"We are not religious, but I like Christmas. It's a beautiful celebration, where you decorate your home and spend time with your family."
Other families are also inventing new Christmas rituals while they maintain some traditions. Mueller's Facebook post on traditions was in response to a mother's request for advice on celebrating her second Christmas in Hong Kong away from her home country.
"I want to start our own little family traditions to give my children fond memories of Christmas. Any of you care to share any ideas of what you do with your families?" she said.
Her plea for help attracted more than 70 responses. Some traditions cropped up several times such as carol services, the Christingle Service at St John's Cathedral and buying new pyjamas to wear on Christmas Eve. Other mums shared traditions, which, like Koko's Santa hunt, appeared unique to their own families.
There were also those which had been created to fit in with their Hong Kong life: such as picking up ordered pastries on Christmas Eve, ice-skating at a rink, or taking a ride on the Ngong Ping cable car.
In the true spirit of Christmas, some suggested ways to help people less fortunate. This year, British expat Caroline Crampton is trying to create a new tradition for her children, three-year-old Oscar and baby sister Emilia, which has them choose one of their own toys to donate to a children's charityor orphanage.
"We have been talking about Christmas and Santa coming and it is all about buy, buy, buy. That's not what I want to be teaching Oscar. There has got to be something about giving," Crampton says.
"I think it is important they understand there are people who are not as lucky as they are."
Anthropologist Joseph Bosco is not surprised that people take their traditions so seriously, especially when they are away from their home countries. Nor is he surprised they invent new traditions or adapt them to where they are.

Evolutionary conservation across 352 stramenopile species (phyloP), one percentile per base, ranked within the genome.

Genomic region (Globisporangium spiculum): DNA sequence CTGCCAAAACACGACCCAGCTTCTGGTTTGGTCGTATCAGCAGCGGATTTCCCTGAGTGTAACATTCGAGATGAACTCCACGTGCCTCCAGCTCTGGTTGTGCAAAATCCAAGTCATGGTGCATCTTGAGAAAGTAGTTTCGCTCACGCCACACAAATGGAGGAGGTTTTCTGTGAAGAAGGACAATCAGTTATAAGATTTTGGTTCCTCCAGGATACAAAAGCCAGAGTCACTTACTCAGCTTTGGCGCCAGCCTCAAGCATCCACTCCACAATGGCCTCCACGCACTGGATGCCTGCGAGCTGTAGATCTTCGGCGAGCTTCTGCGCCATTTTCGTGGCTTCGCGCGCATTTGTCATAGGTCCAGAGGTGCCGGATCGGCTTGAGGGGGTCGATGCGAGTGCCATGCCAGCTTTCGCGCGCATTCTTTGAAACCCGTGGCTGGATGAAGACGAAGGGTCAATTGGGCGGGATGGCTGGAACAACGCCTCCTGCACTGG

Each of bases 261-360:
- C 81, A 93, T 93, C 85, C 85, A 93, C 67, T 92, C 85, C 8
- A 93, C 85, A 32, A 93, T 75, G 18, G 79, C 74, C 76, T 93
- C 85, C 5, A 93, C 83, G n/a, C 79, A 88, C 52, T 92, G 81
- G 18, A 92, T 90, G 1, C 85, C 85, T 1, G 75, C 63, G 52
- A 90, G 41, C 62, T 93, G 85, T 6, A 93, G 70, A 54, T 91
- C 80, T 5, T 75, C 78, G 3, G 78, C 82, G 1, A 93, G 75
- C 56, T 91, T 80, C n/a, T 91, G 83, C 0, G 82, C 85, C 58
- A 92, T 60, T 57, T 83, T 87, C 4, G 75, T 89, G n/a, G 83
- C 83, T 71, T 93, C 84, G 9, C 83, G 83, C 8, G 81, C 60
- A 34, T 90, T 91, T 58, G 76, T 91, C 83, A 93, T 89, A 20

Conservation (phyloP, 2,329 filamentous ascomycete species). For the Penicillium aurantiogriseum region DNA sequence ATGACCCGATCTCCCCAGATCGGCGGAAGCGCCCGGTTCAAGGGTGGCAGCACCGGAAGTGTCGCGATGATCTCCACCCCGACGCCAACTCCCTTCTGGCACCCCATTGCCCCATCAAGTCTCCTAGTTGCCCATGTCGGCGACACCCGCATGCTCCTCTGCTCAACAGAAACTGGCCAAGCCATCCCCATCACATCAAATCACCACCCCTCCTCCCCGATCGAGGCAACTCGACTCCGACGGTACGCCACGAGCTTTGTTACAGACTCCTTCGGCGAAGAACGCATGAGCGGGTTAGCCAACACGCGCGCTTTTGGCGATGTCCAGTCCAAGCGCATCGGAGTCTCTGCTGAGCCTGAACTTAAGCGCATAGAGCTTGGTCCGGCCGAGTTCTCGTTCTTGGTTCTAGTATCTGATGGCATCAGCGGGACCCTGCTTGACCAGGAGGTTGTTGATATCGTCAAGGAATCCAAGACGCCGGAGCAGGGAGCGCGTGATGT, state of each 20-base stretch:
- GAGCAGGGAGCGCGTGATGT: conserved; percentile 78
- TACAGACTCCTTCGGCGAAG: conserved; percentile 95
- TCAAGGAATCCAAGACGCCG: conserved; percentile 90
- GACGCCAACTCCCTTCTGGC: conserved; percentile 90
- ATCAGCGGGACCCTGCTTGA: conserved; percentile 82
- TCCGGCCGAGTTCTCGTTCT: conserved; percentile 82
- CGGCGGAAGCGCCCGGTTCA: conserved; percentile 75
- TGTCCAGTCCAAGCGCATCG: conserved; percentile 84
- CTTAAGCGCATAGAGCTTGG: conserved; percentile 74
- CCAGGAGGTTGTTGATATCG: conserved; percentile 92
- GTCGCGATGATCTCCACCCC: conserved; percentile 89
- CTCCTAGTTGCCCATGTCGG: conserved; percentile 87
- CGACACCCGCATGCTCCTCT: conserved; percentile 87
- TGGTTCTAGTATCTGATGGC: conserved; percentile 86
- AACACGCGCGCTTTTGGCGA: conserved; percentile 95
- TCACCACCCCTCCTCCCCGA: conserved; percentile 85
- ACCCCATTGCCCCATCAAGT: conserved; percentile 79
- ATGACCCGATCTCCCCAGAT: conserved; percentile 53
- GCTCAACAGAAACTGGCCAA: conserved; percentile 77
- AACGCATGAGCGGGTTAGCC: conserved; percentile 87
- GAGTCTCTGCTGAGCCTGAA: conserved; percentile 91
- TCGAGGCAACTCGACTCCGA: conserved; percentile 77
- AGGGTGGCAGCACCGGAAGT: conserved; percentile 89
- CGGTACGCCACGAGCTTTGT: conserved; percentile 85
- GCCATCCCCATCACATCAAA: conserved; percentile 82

"Many people have Christmas traditions, but for those who are away from their own country or society, they are an important way of holding on to some part of their identities," says Bosco, an associate professor at the Chinese University of Hong Kong.
"These kinds of holiday are ways of marking time. But I think there is an emotional element in addition to wanting to make a connection with home and parents.
"A lot of people have fond memories of Christmas from their own childhood and they want to pass these on to their own children."
There are also parents who want to consciously create good memories for their children. Bosco admits there are Italian traditions his family still observes - even though doing so is not easy in Hong Kong.
"We follow an old Italian tradition of having a seafood dinner on Christmas Eve. It has to be eel, so we have to get an eel every Christmas.
"It is not so easy to find in [a restaurant in] Hong Kong. So I have had to learn how to skin my own eel. I think that shows just how important we think it is to follow our own traditions."